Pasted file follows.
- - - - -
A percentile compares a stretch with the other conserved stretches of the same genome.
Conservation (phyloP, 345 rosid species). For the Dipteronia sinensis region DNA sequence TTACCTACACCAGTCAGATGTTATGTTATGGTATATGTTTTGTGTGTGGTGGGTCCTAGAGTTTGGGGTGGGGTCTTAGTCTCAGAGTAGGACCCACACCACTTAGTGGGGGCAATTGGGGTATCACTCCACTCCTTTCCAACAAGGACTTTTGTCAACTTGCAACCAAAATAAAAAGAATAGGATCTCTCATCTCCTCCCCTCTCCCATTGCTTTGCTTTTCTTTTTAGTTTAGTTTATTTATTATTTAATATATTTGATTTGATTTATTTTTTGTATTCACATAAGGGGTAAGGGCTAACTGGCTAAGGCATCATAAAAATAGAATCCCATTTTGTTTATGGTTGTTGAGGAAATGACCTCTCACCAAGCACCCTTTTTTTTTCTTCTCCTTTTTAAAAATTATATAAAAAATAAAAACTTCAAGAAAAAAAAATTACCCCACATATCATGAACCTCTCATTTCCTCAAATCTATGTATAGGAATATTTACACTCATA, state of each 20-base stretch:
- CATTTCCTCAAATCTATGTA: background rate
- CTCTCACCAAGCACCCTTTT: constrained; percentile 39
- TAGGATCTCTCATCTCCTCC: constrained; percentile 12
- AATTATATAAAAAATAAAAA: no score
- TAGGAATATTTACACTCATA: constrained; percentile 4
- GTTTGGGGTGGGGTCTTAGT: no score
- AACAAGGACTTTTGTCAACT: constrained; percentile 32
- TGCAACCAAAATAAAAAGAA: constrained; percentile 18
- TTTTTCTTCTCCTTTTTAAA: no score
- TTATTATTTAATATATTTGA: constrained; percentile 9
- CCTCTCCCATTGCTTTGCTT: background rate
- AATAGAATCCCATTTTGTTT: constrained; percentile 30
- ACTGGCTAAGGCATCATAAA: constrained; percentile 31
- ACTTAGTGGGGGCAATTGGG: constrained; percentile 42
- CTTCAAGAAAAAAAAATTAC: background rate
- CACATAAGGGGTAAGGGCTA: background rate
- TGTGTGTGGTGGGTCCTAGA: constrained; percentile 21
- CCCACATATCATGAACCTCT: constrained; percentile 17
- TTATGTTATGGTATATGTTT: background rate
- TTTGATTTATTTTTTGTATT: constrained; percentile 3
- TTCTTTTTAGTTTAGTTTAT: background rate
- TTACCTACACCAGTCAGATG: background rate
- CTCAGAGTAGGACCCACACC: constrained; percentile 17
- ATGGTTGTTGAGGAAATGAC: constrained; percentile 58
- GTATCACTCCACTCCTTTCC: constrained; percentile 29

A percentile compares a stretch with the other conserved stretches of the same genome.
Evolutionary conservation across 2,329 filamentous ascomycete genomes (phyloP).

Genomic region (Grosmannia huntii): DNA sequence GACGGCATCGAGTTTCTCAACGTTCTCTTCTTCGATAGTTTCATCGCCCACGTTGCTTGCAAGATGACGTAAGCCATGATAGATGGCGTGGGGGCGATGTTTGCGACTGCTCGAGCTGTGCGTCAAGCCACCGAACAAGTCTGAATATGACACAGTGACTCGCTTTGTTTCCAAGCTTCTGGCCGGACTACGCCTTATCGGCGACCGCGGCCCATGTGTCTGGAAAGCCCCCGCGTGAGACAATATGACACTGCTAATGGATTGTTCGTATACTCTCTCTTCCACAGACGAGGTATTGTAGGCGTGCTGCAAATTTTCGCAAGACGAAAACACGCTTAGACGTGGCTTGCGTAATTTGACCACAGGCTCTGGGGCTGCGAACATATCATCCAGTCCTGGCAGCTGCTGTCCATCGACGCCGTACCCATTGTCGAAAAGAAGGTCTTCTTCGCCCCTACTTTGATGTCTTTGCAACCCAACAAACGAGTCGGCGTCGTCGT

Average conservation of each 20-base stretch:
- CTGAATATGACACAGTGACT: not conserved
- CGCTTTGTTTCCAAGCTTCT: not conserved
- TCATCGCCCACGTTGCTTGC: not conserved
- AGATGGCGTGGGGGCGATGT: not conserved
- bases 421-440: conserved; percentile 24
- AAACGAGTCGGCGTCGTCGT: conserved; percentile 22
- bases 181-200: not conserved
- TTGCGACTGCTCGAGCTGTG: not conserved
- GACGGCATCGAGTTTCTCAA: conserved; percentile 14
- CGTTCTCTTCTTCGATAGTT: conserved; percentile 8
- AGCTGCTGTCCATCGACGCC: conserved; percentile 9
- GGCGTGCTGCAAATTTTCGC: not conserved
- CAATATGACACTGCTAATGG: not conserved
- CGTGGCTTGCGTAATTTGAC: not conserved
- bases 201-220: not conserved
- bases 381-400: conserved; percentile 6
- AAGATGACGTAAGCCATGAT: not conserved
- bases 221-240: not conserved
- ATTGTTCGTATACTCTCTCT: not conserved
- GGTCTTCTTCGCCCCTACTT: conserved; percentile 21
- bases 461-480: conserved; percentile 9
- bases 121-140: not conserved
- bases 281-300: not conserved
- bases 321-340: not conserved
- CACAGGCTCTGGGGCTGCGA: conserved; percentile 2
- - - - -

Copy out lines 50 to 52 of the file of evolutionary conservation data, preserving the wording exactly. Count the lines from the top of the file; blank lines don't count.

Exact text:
- ATTGTTCGTATACTCTCTCT: not conserved
- GGTCTTCTTCGCCCCTACTT: conserved; percentile 21
- bases 461-480: conserved; percentile 9